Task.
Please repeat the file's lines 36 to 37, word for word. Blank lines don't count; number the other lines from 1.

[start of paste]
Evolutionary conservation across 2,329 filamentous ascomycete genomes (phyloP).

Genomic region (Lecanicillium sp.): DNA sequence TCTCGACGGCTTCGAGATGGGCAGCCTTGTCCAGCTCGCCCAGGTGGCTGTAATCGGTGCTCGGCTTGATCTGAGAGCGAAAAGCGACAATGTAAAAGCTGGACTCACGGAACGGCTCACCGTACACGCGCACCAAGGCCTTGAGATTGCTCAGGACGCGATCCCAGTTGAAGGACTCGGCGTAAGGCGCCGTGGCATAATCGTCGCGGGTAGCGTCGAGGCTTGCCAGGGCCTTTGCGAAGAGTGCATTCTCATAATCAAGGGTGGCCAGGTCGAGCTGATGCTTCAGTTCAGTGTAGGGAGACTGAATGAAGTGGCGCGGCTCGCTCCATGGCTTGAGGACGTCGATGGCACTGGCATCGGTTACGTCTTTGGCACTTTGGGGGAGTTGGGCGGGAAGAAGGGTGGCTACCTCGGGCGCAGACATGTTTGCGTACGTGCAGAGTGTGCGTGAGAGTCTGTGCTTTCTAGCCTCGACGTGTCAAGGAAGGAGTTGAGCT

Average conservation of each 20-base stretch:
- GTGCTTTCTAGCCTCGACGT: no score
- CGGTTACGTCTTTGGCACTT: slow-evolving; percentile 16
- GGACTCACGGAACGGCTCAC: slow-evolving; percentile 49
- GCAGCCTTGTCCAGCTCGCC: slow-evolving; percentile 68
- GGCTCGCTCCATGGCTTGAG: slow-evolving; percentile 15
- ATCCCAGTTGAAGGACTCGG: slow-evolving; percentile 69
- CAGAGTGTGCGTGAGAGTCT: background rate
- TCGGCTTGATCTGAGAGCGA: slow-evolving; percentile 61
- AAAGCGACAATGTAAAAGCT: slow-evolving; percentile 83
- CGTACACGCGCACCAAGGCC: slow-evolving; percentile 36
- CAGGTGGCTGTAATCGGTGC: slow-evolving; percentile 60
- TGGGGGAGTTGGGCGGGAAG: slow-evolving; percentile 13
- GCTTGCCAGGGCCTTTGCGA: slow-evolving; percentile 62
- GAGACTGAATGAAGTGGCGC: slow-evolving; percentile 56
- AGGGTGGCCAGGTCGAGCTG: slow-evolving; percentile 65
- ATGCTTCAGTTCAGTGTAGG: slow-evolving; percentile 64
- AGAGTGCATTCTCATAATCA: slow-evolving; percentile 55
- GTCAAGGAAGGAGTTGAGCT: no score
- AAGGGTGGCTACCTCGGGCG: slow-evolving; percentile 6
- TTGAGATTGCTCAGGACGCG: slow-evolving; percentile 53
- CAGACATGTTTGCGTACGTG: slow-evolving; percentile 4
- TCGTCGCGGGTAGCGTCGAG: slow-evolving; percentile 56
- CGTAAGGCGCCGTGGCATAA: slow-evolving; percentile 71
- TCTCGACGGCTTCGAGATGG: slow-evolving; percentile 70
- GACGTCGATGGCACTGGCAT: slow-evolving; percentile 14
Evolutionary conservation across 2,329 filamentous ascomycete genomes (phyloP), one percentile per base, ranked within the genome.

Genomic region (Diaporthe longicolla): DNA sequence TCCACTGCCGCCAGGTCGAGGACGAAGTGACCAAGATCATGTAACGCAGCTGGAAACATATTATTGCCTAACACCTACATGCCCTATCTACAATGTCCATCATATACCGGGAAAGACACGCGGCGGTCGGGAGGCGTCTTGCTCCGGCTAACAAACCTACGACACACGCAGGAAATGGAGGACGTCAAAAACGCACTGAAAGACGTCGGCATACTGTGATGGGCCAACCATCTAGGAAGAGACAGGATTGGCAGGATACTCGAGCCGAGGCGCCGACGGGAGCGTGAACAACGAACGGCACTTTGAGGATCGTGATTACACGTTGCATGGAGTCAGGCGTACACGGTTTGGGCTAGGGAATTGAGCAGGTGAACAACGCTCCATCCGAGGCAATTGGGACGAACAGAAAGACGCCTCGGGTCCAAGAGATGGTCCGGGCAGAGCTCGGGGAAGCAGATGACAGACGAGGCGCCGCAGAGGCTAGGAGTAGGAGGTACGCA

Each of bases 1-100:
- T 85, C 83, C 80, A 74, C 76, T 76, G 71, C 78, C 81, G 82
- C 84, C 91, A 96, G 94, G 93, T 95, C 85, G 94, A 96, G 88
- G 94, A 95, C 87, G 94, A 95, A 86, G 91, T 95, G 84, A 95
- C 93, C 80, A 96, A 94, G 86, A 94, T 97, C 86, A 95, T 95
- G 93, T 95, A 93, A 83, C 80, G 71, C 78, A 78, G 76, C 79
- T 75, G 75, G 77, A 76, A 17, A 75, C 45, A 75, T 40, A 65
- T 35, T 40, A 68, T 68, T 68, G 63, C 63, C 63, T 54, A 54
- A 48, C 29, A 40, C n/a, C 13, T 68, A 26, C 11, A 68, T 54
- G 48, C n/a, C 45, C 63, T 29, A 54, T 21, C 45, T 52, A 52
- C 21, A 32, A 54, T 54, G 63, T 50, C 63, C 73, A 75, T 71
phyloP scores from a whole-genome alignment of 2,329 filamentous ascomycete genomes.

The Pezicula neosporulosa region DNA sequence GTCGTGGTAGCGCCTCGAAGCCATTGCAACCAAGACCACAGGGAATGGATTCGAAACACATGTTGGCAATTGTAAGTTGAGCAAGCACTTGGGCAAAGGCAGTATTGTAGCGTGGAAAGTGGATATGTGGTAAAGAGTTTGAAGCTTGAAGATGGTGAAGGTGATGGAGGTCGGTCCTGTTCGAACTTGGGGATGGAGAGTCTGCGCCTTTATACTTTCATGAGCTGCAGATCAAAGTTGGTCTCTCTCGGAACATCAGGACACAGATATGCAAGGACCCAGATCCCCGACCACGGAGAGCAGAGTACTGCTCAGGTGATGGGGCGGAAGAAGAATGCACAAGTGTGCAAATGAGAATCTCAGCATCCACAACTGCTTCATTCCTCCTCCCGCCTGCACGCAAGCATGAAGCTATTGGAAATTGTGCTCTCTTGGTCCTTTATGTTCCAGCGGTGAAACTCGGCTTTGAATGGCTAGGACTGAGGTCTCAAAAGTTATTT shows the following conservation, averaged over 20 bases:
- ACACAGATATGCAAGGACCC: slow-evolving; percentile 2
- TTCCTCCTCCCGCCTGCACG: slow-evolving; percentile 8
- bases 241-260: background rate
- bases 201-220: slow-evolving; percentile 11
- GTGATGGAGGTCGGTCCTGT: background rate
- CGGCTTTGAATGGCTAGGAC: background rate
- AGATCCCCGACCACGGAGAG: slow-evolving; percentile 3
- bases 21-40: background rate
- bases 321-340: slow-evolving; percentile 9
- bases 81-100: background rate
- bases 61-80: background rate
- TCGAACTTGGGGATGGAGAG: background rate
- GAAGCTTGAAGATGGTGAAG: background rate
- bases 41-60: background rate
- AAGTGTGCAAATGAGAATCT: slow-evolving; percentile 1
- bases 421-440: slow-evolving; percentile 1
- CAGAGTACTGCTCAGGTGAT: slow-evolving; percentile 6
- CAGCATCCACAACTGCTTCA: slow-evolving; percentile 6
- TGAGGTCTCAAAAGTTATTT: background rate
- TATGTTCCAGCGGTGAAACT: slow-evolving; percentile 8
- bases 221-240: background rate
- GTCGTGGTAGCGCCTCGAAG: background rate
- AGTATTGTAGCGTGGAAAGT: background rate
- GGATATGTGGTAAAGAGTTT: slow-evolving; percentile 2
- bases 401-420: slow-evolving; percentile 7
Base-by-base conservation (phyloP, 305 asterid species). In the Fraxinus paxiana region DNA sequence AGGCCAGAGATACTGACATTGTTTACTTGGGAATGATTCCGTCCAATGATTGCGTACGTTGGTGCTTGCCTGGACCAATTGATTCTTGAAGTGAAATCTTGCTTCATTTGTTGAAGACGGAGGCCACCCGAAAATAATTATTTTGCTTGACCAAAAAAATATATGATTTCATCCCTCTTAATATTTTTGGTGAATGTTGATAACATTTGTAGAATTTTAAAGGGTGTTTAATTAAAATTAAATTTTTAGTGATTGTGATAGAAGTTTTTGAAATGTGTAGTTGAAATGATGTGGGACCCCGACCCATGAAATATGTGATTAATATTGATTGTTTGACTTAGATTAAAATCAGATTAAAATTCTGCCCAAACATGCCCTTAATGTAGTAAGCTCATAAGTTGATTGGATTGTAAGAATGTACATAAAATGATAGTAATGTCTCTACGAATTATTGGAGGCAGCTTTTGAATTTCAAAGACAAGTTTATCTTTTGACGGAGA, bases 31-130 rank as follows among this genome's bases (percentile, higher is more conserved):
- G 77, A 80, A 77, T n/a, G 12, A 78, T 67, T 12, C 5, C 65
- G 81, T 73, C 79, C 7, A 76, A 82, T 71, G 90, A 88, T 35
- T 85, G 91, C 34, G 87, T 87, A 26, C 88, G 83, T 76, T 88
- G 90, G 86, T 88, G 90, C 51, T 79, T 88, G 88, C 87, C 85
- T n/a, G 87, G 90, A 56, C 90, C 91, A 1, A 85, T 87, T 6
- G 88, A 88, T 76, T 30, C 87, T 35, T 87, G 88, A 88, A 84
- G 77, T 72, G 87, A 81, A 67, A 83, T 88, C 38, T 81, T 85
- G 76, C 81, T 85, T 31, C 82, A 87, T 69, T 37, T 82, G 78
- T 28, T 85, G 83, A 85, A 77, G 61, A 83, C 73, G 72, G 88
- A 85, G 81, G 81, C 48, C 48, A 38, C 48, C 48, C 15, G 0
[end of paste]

- G 93, T 95, A 93, A 83, C 80, G 71, C 78, A 78, G 76, C 79
- T 75, G 75, G 77, A 76, A 17, A 75, C 45, A 75, T 40, A 65